UN Office for the Coordination of Humanitarian Affairs (UN OCHA) reports that flooding has affected thousands of people in the provinces of Haut-Uélé and Tshopo in the north of Democratic Republic of the Congo (DRC).
Meanwhile ongoing floods in neighbouring Central African Republic have destroyed 10,000 homes and affected almost 60,000 people, according to Norwegian Refugee Council (NRC).
According to UN OCHA, 18,000 people have been displaced by flooding in 45 villages in Isangi Territory, Tshopo Province. Isangi is located at the confluence of the Lomami and Congo rivers. Flooding has affected the territory since late October. The UN says no humanitarian relief has been provided to victims, who, according to local authorities, are in dire need for shelter, health and essential household items, as well as clean water and sanitation.
Meanwhile more than 10,600 people in Dungu and Niangara in Haut-Uélé Province are also in dire need of humanitarian support. Recent flooding in the two territories has destroyed shelters, health facilities and schools. Crops have also been damaged. Niangara is situated directly on the Uele river. Dungu is located at the confluence of the Dungu and Kibali Rivers where they join to form the Uele River.
Around 40,000 people have been displaced by flooding along the Ubangi River in the northern provinces of Sud-Ubangi and Nord-Ubangi. Flooding began in October after a period of heavy rain caused the Ubangi River to break its banks.
In neighbouring Central African Republic, ongoing floods that also began in late October have destroyed more than 10,000 homes and has impacted at least 57,000 people, according to the Norwegian Refugee Council (NRC).
Country Director for the NRC, David Manan, said “Thousands of homes have been destroyed, and this disaster is affecting many people who were already struggling to make ends meet. The flooding is so severe in some parts of the capital Bangui that the only way to get around is by canoe.”
The government has declared a natural catastrophe and is appealing for national and international solidarity to support its emergency response efforts.
“People are currently living in overcrowded displacement sites as they seek protection from the rain. There is an urgent need for clean drinking water, mosquito nets and materials to set up temporary shelters to ensure people are kept healthy and safe,” said Manan.
“Stagnant water left by floods are breeding grounds for mosquitoes. We fear there could be a rise in the number of people affected by malaria and an outbreak of waterborne diseases like cholera if emergency assistance isn’t received in time,” he added.
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Flooding in Rann, Borno State, Nigeria. Credit: GISCOR
Flooding has once again hit areas of northeast Nigeria, severely affecting thousands of people in Borno State. Meanwhile the flood situation in neighbouring Adamawa state continues, with almost 20,000 people displaced.
The UN says the floods in Borno and Adamawa state are the worst in seven years. About 300,000 people have been affected so far this year, which is five times more than expected.
According to the United Nations Office for the Coordination of Humanitarian Affairs (UN OCHA), flooding in the town of Rann, Borno State, has affected around 40,000 people, leaving them with little or no access to food or services. Many of those affected are internally displaced people (IDPs) living in refugee camps.
Flooding began on 07 November, 2019, after the River Kaalia broke its banks in neighbouring Cameroon. Parts of Far North Region in Cameroon were hit by flooding in late October.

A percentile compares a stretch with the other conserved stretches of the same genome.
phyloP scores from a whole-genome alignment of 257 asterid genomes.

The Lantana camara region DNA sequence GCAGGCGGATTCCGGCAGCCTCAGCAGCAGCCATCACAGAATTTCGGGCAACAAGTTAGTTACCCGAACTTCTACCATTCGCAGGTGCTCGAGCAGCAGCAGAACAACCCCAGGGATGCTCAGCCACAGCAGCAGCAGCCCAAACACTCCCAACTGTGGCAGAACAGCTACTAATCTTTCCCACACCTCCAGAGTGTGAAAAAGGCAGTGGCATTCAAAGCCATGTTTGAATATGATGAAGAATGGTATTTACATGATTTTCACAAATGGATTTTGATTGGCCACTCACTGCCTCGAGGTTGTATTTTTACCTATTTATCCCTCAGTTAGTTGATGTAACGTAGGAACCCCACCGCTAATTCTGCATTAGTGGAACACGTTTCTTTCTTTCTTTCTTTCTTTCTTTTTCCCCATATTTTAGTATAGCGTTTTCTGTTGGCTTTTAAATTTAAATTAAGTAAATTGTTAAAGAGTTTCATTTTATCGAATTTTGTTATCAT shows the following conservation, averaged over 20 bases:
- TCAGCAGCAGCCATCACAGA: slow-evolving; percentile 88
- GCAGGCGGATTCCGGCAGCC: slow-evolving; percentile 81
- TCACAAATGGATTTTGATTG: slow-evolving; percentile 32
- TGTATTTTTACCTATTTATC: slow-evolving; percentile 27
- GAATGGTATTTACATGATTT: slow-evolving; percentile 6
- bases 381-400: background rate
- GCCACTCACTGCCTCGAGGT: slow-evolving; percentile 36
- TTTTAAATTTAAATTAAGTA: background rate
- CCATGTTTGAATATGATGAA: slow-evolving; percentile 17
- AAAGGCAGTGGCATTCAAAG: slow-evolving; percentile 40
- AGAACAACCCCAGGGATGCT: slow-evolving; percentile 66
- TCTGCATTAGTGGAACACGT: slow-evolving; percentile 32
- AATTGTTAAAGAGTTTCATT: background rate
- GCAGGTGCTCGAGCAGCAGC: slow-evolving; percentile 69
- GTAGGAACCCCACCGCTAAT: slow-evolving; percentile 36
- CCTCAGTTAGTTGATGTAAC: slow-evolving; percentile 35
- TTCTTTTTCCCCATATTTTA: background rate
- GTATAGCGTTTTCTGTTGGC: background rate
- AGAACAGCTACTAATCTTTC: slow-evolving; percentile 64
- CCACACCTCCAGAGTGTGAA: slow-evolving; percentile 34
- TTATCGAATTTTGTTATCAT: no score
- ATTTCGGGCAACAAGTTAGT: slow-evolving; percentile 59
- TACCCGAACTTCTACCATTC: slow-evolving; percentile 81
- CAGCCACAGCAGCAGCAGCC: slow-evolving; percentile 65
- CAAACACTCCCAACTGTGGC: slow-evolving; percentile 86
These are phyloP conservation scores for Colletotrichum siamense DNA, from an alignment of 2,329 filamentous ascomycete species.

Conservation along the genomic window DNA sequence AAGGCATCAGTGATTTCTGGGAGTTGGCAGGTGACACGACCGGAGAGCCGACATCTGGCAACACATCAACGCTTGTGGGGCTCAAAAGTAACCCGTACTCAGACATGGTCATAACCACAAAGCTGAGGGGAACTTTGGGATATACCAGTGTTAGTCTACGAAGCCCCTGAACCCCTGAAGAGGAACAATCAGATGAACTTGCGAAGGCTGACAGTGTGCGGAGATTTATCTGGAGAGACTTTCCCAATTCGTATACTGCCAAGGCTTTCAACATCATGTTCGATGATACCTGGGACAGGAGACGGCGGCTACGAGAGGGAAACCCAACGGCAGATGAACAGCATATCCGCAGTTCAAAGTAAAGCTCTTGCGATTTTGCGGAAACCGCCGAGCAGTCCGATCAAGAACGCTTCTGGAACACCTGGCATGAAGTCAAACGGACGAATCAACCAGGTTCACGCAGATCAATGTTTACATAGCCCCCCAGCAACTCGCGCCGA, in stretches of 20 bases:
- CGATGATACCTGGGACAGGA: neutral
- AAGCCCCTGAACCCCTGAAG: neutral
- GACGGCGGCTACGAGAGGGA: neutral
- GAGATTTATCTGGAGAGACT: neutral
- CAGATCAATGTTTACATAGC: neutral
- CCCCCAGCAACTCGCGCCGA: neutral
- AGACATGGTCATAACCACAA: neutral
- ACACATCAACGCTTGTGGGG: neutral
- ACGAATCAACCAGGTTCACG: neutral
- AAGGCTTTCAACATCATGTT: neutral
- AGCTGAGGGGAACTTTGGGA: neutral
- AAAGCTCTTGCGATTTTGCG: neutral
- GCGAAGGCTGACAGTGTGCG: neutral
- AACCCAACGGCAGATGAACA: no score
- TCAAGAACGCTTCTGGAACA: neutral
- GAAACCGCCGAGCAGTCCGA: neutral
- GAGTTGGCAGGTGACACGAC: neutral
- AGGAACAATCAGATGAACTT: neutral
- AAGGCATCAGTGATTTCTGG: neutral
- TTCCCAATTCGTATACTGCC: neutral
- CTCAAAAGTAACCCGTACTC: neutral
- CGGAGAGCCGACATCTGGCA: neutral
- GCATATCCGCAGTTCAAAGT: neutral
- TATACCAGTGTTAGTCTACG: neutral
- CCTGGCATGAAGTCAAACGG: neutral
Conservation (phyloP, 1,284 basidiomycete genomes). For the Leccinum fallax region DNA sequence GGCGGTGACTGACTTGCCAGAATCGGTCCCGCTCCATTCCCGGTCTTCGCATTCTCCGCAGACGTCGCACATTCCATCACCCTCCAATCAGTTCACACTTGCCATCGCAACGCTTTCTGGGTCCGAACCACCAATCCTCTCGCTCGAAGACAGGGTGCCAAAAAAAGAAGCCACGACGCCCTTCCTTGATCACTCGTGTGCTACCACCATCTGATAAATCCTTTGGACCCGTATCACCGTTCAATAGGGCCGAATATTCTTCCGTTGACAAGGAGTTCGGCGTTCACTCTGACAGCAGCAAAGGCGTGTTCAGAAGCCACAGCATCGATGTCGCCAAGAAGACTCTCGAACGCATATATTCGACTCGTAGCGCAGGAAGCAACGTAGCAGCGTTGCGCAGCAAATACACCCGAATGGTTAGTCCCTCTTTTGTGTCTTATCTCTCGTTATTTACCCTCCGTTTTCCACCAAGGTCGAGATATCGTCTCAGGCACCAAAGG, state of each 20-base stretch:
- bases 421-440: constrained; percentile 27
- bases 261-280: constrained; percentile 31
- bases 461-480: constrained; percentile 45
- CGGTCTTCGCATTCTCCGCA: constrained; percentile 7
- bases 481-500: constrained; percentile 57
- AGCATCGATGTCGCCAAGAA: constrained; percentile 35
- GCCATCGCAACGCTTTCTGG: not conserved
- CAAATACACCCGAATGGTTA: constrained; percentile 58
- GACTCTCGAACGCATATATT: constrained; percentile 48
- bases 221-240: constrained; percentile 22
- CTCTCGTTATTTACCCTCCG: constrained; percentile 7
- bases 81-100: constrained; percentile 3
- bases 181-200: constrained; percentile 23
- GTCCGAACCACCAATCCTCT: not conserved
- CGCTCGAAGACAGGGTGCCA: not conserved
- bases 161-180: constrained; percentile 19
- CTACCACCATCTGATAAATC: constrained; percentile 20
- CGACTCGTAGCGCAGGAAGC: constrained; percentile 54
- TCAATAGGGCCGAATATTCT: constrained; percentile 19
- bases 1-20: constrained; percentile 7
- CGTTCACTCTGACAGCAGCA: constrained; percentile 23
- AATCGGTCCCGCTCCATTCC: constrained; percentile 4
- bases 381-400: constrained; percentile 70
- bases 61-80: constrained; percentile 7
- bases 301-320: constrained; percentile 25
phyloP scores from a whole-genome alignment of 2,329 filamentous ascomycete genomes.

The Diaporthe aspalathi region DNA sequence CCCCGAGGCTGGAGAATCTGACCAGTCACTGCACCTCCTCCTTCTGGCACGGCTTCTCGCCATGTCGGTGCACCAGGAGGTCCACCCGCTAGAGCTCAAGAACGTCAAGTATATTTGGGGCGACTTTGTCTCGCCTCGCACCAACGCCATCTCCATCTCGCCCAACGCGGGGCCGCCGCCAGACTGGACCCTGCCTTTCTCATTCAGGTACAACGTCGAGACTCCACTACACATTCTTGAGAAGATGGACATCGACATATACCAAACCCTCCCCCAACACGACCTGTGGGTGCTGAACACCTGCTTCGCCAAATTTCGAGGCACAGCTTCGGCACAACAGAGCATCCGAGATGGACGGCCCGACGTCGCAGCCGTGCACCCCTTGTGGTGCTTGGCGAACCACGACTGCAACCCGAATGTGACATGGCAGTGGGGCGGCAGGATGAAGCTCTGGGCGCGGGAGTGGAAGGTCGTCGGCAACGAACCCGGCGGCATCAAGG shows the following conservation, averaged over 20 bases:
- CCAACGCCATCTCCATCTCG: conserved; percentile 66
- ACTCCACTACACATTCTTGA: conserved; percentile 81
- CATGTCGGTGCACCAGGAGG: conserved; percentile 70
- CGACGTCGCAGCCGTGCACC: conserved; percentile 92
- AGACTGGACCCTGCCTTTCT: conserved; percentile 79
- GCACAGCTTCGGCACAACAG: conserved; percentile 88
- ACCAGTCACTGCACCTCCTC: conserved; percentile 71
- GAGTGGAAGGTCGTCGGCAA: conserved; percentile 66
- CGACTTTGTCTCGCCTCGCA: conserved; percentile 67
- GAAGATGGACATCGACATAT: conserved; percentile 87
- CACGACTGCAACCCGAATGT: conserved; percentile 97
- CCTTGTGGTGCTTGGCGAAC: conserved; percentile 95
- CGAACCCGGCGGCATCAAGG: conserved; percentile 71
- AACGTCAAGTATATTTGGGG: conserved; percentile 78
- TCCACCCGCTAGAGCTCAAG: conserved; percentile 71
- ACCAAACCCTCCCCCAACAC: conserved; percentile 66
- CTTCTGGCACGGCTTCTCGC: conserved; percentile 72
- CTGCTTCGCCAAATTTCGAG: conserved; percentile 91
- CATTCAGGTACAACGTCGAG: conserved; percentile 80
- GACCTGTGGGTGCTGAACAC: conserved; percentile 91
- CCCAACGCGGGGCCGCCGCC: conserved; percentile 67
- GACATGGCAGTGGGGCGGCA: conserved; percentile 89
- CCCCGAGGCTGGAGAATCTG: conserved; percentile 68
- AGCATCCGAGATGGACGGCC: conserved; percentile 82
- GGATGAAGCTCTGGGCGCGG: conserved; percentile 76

UN OCHA reports that flooding has damaged an estimated 4,000 hectares of farmland, “destroying crops that are the main source of food for internally displaced persons (IDPs) staying in Rann, a remote town in an area where violent attacks from non-State armed groups are frequent and access is difficult for humanitarian assistance due to the high insecurity and poor road conditions.”
“Stranded populations are running short of food and those who can afford it are paying high sums to be transported to the other areas, also putting their life at risk while crossing the river or travelling to safety. More than 300 people from Rann have managed to reach Ngala, a town some 40 km away, according to the International Organization for Migration. They had managed to leave Rann before the road became impassable,” the UN added.
Humanitarian partners are mobilizing resources to reach the stranded population via the UN Humanitarian Air Services until access is secured for small boats. Providing food is the main priority, along with water, shelters and emergency health services.
In neighbouring Adamawa State, more than 100,000 people are also affected by severe flooding across seven Local Government Areas since 27 October, following torrential rainfall and overflow of water from the Niger and Benue rivers. Around 19,000 people have been displaced from their homes.
The UN and humanitarian partners are scaling up assistance in Adamawa State as well and have already provided reproductive health kits to more than 56,000 people; non-food items to 400 families; and farming items to 4,000 families in areas that were not reached by Government assistance.
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Flood damage in Bangui Central African Republic, late October 2019. Photo: Equipe Nationale de Réponse aux Catastrophe de la CRCA
Around 40,000 people have been displaced by flooding along the Ubangi River in northern Democratic Republic of the Congo (DRC).
Flooding began in October after a period of heavy rain caused the Ubangi River to break its banks in parts of Sud-Ubangi and Nord-Ubangi provinces in DRC. Thousands of people were also displaced in neighbouring areas of Central Africa Republic during this time.
In DRC the worst hit area is the town of Zongo in Sud-Ubangi province, situated on the south bank of the Ubangi River, across from Bangui in the Central African Republic. Libenge in Sud-Ubangi province has also been badly affected.
At least 1 person is thought to have died in the floods. In Sud-Ubangi province 14,200 houses have been damaged, along with 12 schools, 21 bridges, 48 public buildings and wide areas of crops, according to local media. Around 9,000 people have been displaced by the floods in neighbouring North-Ubangi province.
Heavy rain caused flash floods in Kinshasa, capital of the Democratic Republic of the Congo in early October this year, leaving at least 6 people dead and around 30 houses destroyed. Further heavy rain and floods hit the city during mid-October.